These mines are situated on the Devonshire banks of the River Tamar, about five miles from Tavistock, which is one of the most picturesque inland towns of England. In 1844 a company was formed to develop further some old workings which had been abandoned for a very long period. A discovery of copper ore was quickly made, from which during the first twelve months' working over £70,000 profit was obtained; and by the end of the second year copper ore had been raised realising about £120,000. For many years afterwards the output steadily increased, and up to the 30th April last the following important results have been obtained from the minerals sold, namely copper ore realising £3,468,122 and arsenic £590,178. The dividends paid have amounted to £1,223,878, and the landlord has received in dues £279,679. The rich deposit of copper ore continued for nearly two miles in length, and to mine it profitably the sinking of eighteen shafts has been required, with about 45 miles of drivages at the various levels on the course of the mineral vein or lode. The cost of mining has been over two million pounds, and of plant over half a million pounds, on a capital of £20,000.

During the whole of the working of the mines a considerable quantity of arsenical mundic was found along with the copper ore. Up to about thirty years ago this was of little value, and as a consequence thousands of tons of it were thrown on the waste heaps. From these heaps and what has since been raised, over half-a-million pounds have been realised for arsenic, which is now the chief product of the mines. For the extraction of the arsenic from the mundic there are works covering about eight acres.

The motive power is chiefly water. There are five large waterwheels representing together about 700 horse-power; this power is used for draining the mines and for pumping water to the top of the hill, whence it is used on the various works until it finds its way back again to the River Tamar, but not before it has traversed about eight miles of leats. There are also several steam-engines at work on the property; and a large portion of the machinery has been manufactured in the foundry and fitting shops on the mines.

Copper ore is not smelted on the mines of Cornwall or Devon, but, after being picked over and undergoing only a slight treatment, it is forwarded to the smelting works in South Wales. The preparation of arsenic is different, involving a long process. The arsenical mundic is reduced to the size of ordinary gravel at surface, and is placed in one end of a large iron-tube — about 30 feet long by 5 feet diameter—lined with fire-brick, about 7 to 18 inches from the horizontal. The tube is kept revolving by water-power. At the lower end of it there is a fire, and as the tube works around, a certain quantity of the arsenical mundic comes down to the fiery mass. When raised to a temperature of 356° Fahr. arsenic rises in vapour without undergoing fusion. The fumes that contain the arsenic are carried by draughts through a series of long flues that stretch up the side of the slope and end in a tall stack. At frequent intervals along the flue, walls are built half-way or more across, each alternate wall abutting from the opposite side.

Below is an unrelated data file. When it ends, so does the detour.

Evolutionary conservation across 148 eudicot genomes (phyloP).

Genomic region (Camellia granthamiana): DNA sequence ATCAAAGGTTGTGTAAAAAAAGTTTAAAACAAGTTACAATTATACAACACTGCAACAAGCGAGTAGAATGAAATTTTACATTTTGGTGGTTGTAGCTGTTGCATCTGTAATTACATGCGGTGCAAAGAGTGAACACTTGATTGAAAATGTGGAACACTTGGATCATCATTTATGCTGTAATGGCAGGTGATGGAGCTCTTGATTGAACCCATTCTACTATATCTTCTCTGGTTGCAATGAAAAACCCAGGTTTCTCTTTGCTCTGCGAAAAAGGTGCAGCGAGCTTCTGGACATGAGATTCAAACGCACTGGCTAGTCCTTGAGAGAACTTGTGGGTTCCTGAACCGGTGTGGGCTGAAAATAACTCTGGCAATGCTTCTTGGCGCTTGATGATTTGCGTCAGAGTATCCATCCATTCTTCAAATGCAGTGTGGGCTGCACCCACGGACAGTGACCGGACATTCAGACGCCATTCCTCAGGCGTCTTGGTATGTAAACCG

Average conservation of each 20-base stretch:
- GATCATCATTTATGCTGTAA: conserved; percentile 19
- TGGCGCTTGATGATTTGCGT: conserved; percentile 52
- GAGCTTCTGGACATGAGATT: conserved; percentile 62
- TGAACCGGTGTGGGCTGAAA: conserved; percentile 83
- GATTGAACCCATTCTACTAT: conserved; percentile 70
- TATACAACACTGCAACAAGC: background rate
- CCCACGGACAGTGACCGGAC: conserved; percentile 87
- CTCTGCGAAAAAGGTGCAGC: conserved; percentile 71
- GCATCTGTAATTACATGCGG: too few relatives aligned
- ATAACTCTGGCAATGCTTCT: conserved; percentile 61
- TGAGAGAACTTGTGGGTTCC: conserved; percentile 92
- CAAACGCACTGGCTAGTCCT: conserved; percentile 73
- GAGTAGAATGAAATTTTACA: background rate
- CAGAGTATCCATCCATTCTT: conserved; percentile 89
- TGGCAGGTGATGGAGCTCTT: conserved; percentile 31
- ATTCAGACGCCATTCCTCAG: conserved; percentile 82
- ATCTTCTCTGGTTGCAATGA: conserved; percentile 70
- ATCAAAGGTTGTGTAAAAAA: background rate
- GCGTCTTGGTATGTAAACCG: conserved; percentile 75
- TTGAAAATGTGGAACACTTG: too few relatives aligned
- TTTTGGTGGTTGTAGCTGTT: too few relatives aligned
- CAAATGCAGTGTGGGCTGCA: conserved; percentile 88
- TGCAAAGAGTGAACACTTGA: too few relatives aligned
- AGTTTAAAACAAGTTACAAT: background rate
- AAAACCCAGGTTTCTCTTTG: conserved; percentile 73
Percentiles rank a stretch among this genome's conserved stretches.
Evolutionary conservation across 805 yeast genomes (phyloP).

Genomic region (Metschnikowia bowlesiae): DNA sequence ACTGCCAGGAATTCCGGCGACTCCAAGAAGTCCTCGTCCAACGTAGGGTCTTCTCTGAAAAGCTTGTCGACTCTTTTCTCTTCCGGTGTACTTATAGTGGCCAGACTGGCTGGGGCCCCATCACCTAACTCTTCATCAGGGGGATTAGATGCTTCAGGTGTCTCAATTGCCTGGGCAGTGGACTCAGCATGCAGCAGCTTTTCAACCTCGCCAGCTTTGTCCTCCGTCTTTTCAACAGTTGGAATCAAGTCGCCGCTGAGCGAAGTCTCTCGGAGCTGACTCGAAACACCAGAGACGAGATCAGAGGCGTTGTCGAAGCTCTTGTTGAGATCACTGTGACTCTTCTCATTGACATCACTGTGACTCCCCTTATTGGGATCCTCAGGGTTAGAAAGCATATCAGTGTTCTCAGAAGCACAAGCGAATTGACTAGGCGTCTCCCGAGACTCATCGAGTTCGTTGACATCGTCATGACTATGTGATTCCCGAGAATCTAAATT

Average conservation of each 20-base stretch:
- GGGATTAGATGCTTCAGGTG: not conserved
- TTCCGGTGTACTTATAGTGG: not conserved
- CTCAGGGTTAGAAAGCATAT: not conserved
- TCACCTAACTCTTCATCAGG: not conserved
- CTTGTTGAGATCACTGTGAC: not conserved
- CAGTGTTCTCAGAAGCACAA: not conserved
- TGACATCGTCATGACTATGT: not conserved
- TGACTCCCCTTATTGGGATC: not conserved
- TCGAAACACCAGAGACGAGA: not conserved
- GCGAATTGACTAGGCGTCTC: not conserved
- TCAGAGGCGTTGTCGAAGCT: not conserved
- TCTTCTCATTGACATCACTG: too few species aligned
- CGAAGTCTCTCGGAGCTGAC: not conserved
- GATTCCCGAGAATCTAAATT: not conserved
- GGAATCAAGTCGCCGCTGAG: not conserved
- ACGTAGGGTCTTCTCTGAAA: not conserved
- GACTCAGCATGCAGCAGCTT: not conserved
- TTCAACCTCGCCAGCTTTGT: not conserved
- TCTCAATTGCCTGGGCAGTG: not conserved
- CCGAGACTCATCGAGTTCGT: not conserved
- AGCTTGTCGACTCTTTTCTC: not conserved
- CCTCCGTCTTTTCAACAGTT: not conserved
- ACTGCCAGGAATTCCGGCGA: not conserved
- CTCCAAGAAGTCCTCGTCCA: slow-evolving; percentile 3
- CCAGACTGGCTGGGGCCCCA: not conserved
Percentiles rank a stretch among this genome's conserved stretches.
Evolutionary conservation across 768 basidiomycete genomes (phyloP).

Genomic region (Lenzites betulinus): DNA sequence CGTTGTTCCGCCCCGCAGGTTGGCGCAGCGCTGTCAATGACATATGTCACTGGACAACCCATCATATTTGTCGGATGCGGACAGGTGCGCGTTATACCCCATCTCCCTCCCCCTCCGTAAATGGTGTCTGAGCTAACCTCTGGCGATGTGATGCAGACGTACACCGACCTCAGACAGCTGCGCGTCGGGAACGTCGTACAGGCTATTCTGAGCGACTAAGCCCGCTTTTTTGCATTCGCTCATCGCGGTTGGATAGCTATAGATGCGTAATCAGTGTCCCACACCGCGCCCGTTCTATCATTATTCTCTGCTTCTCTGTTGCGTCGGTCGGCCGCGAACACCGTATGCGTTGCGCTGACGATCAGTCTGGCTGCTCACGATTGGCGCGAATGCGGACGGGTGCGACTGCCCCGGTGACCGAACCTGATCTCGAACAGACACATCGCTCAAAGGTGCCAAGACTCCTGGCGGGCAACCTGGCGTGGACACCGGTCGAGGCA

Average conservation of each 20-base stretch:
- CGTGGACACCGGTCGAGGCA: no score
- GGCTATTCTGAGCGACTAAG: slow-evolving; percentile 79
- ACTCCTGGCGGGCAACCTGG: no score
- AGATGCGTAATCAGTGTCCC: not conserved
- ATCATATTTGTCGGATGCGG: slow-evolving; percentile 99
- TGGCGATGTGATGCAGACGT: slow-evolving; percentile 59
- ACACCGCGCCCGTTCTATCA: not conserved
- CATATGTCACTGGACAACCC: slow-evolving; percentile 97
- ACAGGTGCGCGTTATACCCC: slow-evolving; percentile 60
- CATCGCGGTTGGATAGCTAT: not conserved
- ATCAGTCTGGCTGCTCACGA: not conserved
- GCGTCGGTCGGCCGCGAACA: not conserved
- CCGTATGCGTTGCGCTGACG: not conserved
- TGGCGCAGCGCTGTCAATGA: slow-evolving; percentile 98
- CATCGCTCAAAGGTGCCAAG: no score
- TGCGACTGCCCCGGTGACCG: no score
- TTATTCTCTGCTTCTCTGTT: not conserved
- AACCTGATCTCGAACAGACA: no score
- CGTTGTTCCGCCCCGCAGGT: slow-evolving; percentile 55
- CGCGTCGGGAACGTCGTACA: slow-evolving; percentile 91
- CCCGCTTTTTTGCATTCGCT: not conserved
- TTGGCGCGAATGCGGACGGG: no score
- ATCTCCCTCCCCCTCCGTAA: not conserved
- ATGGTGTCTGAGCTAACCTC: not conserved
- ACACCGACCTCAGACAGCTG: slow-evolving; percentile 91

As the vapour cools it drops its burden of arsenic, and the plan is to place as many obstacles as possible in the way, in order that the whole of the arsenic may be caught before the stack is reached. Every chamber of the flue has a large door, and after the burning of the arsenical mundic has been going on for about a month, the fire is let out and the doors of the flue opened.

There is then an incrustation of a greyish, crystalline substance about two or three inches thick on all the walls, and a thick body of soot on the bottom of the flue. This is scraped off, and, when the flues are closed up, burnt again. The arsenic again goes off in vapour, and is once more deposited in the flues. When the doors are opened again, the walls are covered with a substance like driven snow, that sparkles like myriads of diamonds. This is pure arsenic, a most deadly poison. When scraped off, it is ground into fine powder, and placed in barrels for exportation. On the mines is a railway system, extending 5 miles, and two locomotives for taking the produce to the wharf at Morwellham.

Above the wharf is a steep incline, and a stationary engine at the top is employed in regulating the descent of the trucks loaded with copper or arsenic, and in bringing up others containing coal, &c., for use on the mines. Adjoining the wharf are ore-floors of several acres in extent, with a dock in the centre capable of accommodating six vessels of about 300 tons burden.

The resident manager, Captain William Clemo, has worked on the mines since they were started in 1844, and several of the officials have been there over fifty years. The number of workpeople is about 450.

Cotehole House, Calstock


This house, which belongs to the Right Hon. the Earl of Mount-Edgcumbe, is a perfect example of the Tudor fortified mansion. It stands on a hill, and is surrounded by oak, ash, and chestnut trees. It is built around the quadrangle, one side of which is occupied by the ball, 44 feet long by 23 feet wide. There is an old chapel, with a leper's window, of simple architecture, which was erected at about the end of the fifteenth century by Sir Richard Edgcumbe, one of the ancestors of the present Earl. Having joined the Duke of Buckingham in 1468, during the Wars of the Roses, against Richard the Third, he was defeated and pursued by Sir Henry Trenoweth, but escaped by an artifice to the Continent. He then returned with Henry of Richmond, afterwards Henry the Seventh, and received from him the estates of Sir Henry Trenoweth. The chapel is his thank-offering for his escape.